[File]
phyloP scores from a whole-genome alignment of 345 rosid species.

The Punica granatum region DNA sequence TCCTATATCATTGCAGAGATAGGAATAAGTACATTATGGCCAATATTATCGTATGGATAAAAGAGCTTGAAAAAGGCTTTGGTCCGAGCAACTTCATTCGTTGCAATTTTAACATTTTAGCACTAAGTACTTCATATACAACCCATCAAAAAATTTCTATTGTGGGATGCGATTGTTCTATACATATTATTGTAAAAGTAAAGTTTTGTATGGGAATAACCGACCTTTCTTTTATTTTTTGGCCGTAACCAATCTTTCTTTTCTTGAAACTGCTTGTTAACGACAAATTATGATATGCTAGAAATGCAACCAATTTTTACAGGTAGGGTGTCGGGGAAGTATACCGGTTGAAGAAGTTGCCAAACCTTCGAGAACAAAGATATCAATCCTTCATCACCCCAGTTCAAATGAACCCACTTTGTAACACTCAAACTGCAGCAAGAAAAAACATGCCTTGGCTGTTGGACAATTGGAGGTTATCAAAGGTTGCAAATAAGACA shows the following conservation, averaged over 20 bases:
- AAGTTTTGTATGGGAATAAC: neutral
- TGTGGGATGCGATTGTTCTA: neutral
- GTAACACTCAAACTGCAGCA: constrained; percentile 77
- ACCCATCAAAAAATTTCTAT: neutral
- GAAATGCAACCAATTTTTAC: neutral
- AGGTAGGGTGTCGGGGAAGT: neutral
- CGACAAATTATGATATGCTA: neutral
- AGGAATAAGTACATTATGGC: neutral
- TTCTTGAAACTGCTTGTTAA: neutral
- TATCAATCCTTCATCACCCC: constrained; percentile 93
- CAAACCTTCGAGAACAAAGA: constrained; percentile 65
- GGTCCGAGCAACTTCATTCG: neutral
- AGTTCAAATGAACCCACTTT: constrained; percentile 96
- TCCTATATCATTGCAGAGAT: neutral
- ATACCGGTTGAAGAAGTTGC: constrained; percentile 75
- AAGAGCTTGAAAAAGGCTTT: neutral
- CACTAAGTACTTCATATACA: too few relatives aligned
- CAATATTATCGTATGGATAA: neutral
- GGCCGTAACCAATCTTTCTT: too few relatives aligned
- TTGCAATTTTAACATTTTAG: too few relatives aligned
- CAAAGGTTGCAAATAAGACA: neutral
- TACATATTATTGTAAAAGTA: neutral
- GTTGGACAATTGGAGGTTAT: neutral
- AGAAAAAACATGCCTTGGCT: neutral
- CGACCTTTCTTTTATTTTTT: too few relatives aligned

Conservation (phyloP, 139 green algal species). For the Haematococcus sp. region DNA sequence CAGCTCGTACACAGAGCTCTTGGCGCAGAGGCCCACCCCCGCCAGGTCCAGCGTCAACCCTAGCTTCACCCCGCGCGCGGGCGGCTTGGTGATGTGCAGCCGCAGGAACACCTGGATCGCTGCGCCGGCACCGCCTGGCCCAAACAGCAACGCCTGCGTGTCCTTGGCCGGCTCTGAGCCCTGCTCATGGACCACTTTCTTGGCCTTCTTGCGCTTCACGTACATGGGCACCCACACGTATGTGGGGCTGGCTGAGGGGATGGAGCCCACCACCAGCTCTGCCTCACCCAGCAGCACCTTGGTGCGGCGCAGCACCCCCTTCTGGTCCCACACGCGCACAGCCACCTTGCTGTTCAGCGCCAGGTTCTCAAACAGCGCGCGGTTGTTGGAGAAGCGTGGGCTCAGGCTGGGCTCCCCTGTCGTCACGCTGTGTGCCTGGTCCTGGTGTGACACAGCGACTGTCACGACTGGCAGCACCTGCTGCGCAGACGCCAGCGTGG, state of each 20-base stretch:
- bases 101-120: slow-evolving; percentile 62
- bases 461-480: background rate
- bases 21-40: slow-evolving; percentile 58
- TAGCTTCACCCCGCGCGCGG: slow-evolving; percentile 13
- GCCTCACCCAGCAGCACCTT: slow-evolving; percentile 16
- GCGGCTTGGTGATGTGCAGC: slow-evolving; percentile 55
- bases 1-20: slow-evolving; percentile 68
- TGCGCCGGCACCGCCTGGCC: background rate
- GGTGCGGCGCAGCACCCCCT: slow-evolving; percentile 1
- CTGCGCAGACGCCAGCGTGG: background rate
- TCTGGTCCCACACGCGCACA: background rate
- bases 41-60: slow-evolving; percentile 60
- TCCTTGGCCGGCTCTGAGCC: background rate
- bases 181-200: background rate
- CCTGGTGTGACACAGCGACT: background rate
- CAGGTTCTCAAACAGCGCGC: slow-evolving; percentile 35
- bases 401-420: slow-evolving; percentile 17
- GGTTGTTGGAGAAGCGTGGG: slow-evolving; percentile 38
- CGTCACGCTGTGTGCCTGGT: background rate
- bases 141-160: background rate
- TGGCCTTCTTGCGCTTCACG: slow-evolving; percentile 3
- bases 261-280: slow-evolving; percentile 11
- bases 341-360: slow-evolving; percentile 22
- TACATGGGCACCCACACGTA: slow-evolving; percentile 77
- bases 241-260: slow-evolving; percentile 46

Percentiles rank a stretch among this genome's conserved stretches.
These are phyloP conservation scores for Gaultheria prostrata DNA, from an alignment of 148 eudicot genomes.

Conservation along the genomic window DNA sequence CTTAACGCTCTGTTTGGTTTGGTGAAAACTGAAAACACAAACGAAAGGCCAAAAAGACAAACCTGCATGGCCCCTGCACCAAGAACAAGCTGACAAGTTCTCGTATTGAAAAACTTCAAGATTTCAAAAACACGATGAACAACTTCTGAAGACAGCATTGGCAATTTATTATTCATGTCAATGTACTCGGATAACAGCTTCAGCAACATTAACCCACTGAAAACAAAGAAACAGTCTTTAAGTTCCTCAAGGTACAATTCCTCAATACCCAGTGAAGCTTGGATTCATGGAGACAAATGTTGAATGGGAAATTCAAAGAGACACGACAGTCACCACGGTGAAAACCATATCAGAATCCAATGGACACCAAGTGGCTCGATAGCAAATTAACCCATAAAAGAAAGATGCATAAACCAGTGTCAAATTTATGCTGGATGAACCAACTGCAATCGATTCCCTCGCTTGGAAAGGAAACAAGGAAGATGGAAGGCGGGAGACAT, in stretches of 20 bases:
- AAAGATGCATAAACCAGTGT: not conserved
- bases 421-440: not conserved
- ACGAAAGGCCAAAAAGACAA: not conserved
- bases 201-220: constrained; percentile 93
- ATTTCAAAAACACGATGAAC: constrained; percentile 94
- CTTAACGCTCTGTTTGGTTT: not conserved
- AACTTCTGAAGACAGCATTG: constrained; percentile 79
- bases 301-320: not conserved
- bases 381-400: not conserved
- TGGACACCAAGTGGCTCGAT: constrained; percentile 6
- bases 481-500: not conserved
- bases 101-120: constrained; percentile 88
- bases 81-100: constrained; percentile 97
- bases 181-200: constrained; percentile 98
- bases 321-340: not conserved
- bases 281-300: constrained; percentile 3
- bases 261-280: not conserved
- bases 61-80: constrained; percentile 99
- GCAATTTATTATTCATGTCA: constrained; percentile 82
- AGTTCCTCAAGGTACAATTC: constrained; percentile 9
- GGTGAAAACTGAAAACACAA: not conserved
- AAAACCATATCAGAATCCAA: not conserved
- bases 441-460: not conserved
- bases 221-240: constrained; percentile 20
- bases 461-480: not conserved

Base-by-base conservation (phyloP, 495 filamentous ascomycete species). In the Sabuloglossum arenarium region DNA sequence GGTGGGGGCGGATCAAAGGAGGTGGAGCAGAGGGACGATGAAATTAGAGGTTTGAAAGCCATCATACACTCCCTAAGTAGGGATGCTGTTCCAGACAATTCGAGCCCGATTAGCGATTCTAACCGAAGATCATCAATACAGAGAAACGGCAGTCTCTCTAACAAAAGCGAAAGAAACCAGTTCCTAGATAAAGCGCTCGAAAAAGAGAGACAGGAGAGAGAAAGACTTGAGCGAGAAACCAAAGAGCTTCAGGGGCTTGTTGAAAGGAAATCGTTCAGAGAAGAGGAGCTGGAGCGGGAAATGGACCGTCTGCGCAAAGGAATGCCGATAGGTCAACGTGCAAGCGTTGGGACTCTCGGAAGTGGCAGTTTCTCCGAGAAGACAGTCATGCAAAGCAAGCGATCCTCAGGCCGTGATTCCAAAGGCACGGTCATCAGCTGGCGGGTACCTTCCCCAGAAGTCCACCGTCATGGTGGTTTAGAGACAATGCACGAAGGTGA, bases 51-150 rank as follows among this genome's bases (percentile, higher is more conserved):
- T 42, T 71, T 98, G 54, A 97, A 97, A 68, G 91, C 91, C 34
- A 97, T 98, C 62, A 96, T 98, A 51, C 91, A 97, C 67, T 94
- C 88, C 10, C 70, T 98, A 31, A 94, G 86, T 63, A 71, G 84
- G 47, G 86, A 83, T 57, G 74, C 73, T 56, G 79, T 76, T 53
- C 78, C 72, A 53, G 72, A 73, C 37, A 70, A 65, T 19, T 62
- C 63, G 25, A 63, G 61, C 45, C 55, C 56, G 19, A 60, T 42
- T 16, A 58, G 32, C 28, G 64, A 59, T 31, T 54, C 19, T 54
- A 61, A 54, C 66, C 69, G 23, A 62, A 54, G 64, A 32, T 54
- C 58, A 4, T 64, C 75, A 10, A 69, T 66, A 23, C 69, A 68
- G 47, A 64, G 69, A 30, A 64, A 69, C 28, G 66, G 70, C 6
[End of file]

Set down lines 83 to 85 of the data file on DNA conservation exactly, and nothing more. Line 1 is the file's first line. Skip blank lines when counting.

- T 42, T 71, T 98, G 54, A 97, A 97, A 68, G 91, C 91, C 34
- A 97, T 98, C 62, A 96, T 98, A 51, C 91, A 97, C 67, T 94
- C 88, C 10, C 70, T 98, A 31, A 94, G 86, T 63, A 71, G 84